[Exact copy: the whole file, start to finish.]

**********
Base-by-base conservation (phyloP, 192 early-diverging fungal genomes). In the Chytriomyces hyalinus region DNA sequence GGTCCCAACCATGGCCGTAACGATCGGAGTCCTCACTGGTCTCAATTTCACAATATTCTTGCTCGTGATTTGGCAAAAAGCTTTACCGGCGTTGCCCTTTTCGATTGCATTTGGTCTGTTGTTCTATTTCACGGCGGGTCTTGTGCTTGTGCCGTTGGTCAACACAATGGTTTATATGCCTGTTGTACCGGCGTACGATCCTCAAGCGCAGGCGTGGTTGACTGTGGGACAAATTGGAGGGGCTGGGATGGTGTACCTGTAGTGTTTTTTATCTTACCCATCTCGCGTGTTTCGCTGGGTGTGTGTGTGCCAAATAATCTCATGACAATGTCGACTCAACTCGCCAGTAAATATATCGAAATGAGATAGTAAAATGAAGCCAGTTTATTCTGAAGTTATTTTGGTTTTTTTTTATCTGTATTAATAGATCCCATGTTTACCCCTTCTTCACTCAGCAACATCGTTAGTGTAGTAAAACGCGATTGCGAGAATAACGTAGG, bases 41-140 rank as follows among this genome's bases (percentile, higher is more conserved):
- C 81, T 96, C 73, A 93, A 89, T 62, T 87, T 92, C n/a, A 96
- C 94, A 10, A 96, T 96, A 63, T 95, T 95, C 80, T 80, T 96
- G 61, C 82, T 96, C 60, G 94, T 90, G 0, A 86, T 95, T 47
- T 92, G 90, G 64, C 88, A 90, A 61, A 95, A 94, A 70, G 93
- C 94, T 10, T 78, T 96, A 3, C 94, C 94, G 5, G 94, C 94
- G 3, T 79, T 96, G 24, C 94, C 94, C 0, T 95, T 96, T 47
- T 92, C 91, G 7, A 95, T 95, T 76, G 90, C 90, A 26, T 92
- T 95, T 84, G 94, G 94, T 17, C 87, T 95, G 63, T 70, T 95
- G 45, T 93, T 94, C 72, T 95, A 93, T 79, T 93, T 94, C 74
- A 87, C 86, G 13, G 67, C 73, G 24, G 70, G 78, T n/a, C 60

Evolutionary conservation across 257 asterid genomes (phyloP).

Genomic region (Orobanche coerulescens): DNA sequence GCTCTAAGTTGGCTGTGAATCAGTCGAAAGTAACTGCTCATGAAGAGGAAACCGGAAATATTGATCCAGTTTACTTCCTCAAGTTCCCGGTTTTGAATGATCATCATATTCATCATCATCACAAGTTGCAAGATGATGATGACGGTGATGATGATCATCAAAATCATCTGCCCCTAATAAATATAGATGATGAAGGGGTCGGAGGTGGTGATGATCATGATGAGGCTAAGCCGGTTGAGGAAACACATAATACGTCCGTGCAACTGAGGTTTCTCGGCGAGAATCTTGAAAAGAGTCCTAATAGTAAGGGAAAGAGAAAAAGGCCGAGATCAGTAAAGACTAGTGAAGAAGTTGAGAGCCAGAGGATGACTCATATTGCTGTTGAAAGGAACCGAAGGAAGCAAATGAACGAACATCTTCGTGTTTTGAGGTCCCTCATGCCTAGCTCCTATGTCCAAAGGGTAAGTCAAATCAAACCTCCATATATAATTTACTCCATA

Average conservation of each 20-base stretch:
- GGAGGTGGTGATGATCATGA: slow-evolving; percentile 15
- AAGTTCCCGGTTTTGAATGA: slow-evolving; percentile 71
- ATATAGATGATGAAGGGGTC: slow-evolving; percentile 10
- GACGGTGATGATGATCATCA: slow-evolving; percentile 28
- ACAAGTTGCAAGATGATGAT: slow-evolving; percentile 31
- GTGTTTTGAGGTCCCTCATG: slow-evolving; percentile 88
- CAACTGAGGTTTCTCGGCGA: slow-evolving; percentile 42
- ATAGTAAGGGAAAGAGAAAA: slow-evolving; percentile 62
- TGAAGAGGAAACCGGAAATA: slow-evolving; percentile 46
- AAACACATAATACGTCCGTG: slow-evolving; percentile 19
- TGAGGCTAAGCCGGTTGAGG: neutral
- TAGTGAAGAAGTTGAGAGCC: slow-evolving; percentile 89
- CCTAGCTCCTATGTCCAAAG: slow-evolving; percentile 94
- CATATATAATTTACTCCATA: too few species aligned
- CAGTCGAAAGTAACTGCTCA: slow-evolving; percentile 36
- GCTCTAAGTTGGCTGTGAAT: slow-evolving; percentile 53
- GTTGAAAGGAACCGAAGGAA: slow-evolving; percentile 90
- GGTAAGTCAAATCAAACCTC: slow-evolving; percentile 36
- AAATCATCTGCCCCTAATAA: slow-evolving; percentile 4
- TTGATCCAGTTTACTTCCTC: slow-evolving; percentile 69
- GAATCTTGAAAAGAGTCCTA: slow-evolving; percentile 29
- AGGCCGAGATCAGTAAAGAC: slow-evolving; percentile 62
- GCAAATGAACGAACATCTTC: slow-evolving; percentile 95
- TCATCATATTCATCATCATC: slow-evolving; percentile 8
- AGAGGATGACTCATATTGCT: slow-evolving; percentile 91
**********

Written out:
Base-by-base conservation (phyloP, 192 early-diverging fungal genomes). In the Chytriomyces hyalinus region DNA sequence GGTCCCAACCATGGCCGTAACGATCGGAGTCCTCACTGGTCTCAATTTCACAATATTCTTGCTCGTGATTTGGCAAAAAGCTTTACCGGCGTTGCCCTTTTCGATTGCATTTGGTCTGTTGTTCTATTTCACGGCGGGTCTTGTGCTTGTGCCGTTGGTCAACACAATGGTTTATATGCCTGTTGTACCGGCGTACGATCCTCAAGCGCAGGCGTGGTTGACTGTGGGACAAATTGGAGGGGCTGGGATGGTGTACCTGTAGTGTTTTTTATCTTACCCATCTCGCGTGTTTCGCTGGGTGTGTGTGTGCCAAATAATCTCATGACAATGTCGACTCAACTCGCCAGTAAATATATCGAAATGAGATAGTAAAATGAAGCCAGTTTATTCTGAAGTTATTTTGGTTTTTTTTTATCTGTATTAATAGATCCCATGTTTACCCCTTCTTCACTCAGCAACATCGTTAGTGTAGTAAAACGCGATTGCGAGAATAACGTAGG, bases 41-140 rank as follows among this genome's bases (percentile, higher is more conserved):
- C 81, T 96, C 73, A 93, A 89, T 62, T 87, T 92, C n/a, A 96
- C 94, A 10, A 96, T 96, A 63, T 95, T 95, C 80, T 80, T 96
- G 61, C 82, T 96, C 60, G 94, T 90, G 0, A 86, T 95, T 47
- T 92, G 90, G 64, C 88, A 90, A 61, A 95, A 94, A 70, G 93
- C 94, T 10, T 78, T 96, A 3, C 94, C 94, G 5, G 94, C 94
- G 3, T 79, T 96, G 24, C 94, C 94, C 0, T 95, T 96, T 47
- T 92, C 91, G 7, A 95, T 95, T 76, G 90, C 90, A 26, T 92
- T 95, T 84, G 94, G 94, T 17, C 87, T 95, G 63, T 70, T 95
- G 45, T 93, T 94, C 72, T 95, A 93, T 79, T 93, T 94, C 74
- A 87, C 86, G 13, G 67, C 73, G 24, G 70, G 78, T n/a, C 60

Evolutionary conservation across 257 asterid genomes (phyloP).

Genomic region (Orobanche coerulescens): DNA sequence GCTCTAAGTTGGCTGTGAATCAGTCGAAAGTAACTGCTCATGAAGAGGAAACCGGAAATATTGATCCAGTTTACTTCCTCAAGTTCCCGGTTTTGAATGATCATCATATTCATCATCATCACAAGTTGCAAGATGATGATGACGGTGATGATGATCATCAAAATCATCTGCCCCTAATAAATATAGATGATGAAGGGGTCGGAGGTGGTGATGATCATGATGAGGCTAAGCCGGTTGAGGAAACACATAATACGTCCGTGCAACTGAGGTTTCTCGGCGAGAATCTTGAAAAGAGTCCTAATAGTAAGGGAAAGAGAAAAAGGCCGAGATCAGTAAAGACTAGTGAAGAAGTTGAGAGCCAGAGGATGACTCATATTGCTGTTGAAAGGAACCGAAGGAAGCAAATGAACGAACATCTTCGTGTTTTGAGGTCCCTCATGCCTAGCTCCTATGTCCAAAGGGTAAGTCAAATCAAACCTCCATATATAATTTACTCCATA

Average conservation of each 20-base stretch:
- GGAGGTGGTGATGATCATGA: slow-evolving; percentile 15
- AAGTTCCCGGTTTTGAATGA: slow-evolving; percentile 71
- ATATAGATGATGAAGGGGTC: slow-evolving; percentile 10
- GACGGTGATGATGATCATCA: slow-evolving; percentile 28
- ACAAGTTGCAAGATGATGAT: slow-evolving; percentile 31
- GTGTTTTGAGGTCCCTCATG: slow-evolving; percentile 88
- CAACTGAGGTTTCTCGGCGA: slow-evolving; percentile 42
- ATAGTAAGGGAAAGAGAAAA: slow-evolving; percentile 62
- TGAAGAGGAAACCGGAAATA: slow-evolving; percentile 46
- AAACACATAATACGTCCGTG: slow-evolving; percentile 19
- TGAGGCTAAGCCGGTTGAGG: neutral
- TAGTGAAGAAGTTGAGAGCC: slow-evolving; percentile 89
- CCTAGCTCCTATGTCCAAAG: slow-evolving; percentile 94
- CATATATAATTTACTCCATA: too few species aligned
- CAGTCGAAAGTAACTGCTCA: slow-evolving; percentile 36
- GCTCTAAGTTGGCTGTGAAT: slow-evolving; percentile 53
- GTTGAAAGGAACCGAAGGAA: slow-evolving; percentile 90
- GGTAAGTCAAATCAAACCTC: slow-evolving; percentile 36
- AAATCATCTGCCCCTAATAA: slow-evolving; percentile 4
- TTGATCCAGTTTACTTCCTC: slow-evolving; percentile 69
- GAATCTTGAAAAGAGTCCTA: slow-evolving; percentile 29
- AGGCCGAGATCAGTAAAGAC: slow-evolving; percentile 62
- GCAAATGAACGAACATCTTC: slow-evolving; percentile 95
- TCATCATATTCATCATCATC: slow-evolving; percentile 8
- AGAGGATGACTCATATTGCT: slow-evolving; percentile 91